A global logistics company has taken a huge new speculative build in South Yorkshire, with 200 jobs in the offing.
The 411,470 sq ft Gateway Four super shed from Trebor Developments and Hillwood has now been let.
The deal includes a major fit out for t…
Shocking footage shows a Carling Lorry burst into flames on the M62, causing a 13-mile traffic jam on Tuesday afternoon.
Many took to social media to complain of the queues that added hours onto their journeys, while some shared photos of their efforts to watch that match from either inside their cars or on the motorway layby.
The westbound M62 carriageway only fully re-opened at 1am on Wednesday.
A lorry driver and his boss have been jailed over the deaths of two Manchester men who were killed when a lorry with faulty brakes ploughed into their car on the M62.
Nigel Eley, 41, from Urmston, died at the scene after the caravan transporter crashed through the central reservation and collided with his black Lexus car between Hull and Leeds in April 2018.
His passenger, John-Paul Cassidy, 37, who lived in Chorlton, suffered a head injury and died in hospital 10 days later.
A court heard how greedy haulage boss Michael Holgate, 39, ran an “entirely lawless” business, which employed Jack Beston, 25, as a driver.
Beston, who was 22 at the time, was, unknowingly to him, uninsured to drive the HGV, as Holgate only insured his vehicles for drivers aged 25 and over “to save money”.
Holgate, of Munstead Way, Brough, was convicted of manslaughter through gross negligence and sentenced to 15 years in jail.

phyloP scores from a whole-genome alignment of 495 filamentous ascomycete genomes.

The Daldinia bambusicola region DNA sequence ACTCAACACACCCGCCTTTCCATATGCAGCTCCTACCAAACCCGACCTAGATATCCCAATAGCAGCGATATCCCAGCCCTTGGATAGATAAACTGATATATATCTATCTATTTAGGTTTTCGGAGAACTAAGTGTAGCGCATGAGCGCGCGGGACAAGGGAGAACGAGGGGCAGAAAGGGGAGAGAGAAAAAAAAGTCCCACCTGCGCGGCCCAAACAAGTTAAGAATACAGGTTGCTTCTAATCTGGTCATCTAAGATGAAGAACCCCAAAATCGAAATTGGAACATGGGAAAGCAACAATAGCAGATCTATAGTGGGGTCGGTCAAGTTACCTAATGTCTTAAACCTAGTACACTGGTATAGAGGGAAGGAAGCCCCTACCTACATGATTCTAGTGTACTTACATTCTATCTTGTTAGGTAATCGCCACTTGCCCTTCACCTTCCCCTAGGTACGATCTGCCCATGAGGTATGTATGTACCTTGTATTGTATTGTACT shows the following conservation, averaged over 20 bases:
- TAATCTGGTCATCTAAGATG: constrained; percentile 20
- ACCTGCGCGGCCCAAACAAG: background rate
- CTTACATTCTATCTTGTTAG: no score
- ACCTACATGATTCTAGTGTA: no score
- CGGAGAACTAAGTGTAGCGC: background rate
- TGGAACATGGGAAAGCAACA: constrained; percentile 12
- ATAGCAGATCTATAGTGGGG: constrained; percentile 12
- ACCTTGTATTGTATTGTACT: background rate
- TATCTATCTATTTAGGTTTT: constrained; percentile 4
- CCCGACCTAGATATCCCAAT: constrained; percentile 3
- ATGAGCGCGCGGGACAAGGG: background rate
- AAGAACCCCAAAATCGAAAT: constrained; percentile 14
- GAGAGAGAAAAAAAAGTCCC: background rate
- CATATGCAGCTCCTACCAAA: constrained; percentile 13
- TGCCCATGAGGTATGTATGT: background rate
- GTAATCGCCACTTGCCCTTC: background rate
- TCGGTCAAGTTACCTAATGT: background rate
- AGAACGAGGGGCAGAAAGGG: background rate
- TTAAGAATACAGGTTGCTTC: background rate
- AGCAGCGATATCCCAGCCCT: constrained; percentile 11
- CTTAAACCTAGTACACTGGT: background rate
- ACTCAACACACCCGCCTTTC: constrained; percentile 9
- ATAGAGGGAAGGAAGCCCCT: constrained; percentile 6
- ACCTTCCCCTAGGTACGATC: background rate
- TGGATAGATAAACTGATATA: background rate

Beston, of Duncombe Drive in Driffield, who previously pleaded guilty to two counts of causing death by dangerous driving, was jailed for six years.
Sentencing the men on Tuesday, Mr Justice Fraser said: “What happened on April 3 2018 was not an accident, it was the entirely foreseeable and wholly avoidable consequence of the way you, Michael Holgate, operated your haulage business and the way you, Jack Beston, drove that day.”
The judge said the prosecution’s description of Holgate’s business being an ‘entirely lawless operation’ “is one that is entirely accurate”.
Get our free M.E.N. Court newsletter
Manchester’s courts are some of the busiest in the country with a vast array of cases heard every week.
To keep up to date with how justice is being served across Greater Manchester subscribe to our free weekly M.E.N. Court News newsletter put together by our court reporters Andrew Bardsley and Amy Walker.
How do I sign up?
- First just click on this link to our newsletter sign-up centre.
- Once you’re there, put your email address where it says at the top, then tick the MEN Court News box. There are other newsletters available if you want them as well.
- When you’ve made your choice, hit Save Changes button at the bottom.
“You, Michael Holgate, were completely in charge of all the operations in your different companies and were personally responsible for the events of April 3 2018,” he said.
The court heard that Beston had used an app to report a brake fault warning light on the dashboard of the lorry on nine separate occasions over the two weeks before the crash – during which time the vehicle had travelled more than 3,000 miles.
Holgate refused to send the lorry to a mechanic to repair the fault, which was causing a four to six-second delay on the brakes – despite a new replacement valve costing in the region of £200, the court heard.
“Lack of affordability was not remotely an issue in you, Michael Holgate, deciding not to have the defects repaired, the judge said. “Your greed was the driving force.”
The judge said Holgate “had no consideration for the safety of other road users” and was only interested in profit.
On the day of the collision, which the judge described as “a disaster waiting to happen”, Beston was due to make a 580-mile round-trip from Hull to Chichester.
He began experiencing problems with the brakes early in the journey and commented on the issue on a number of occasions, the court heard.
“It was only a matter of time and coincidence as to when, where and how the brakes would ultimately either fail completely, or otherwise cause a serious collision, and so it proved,” the judge said.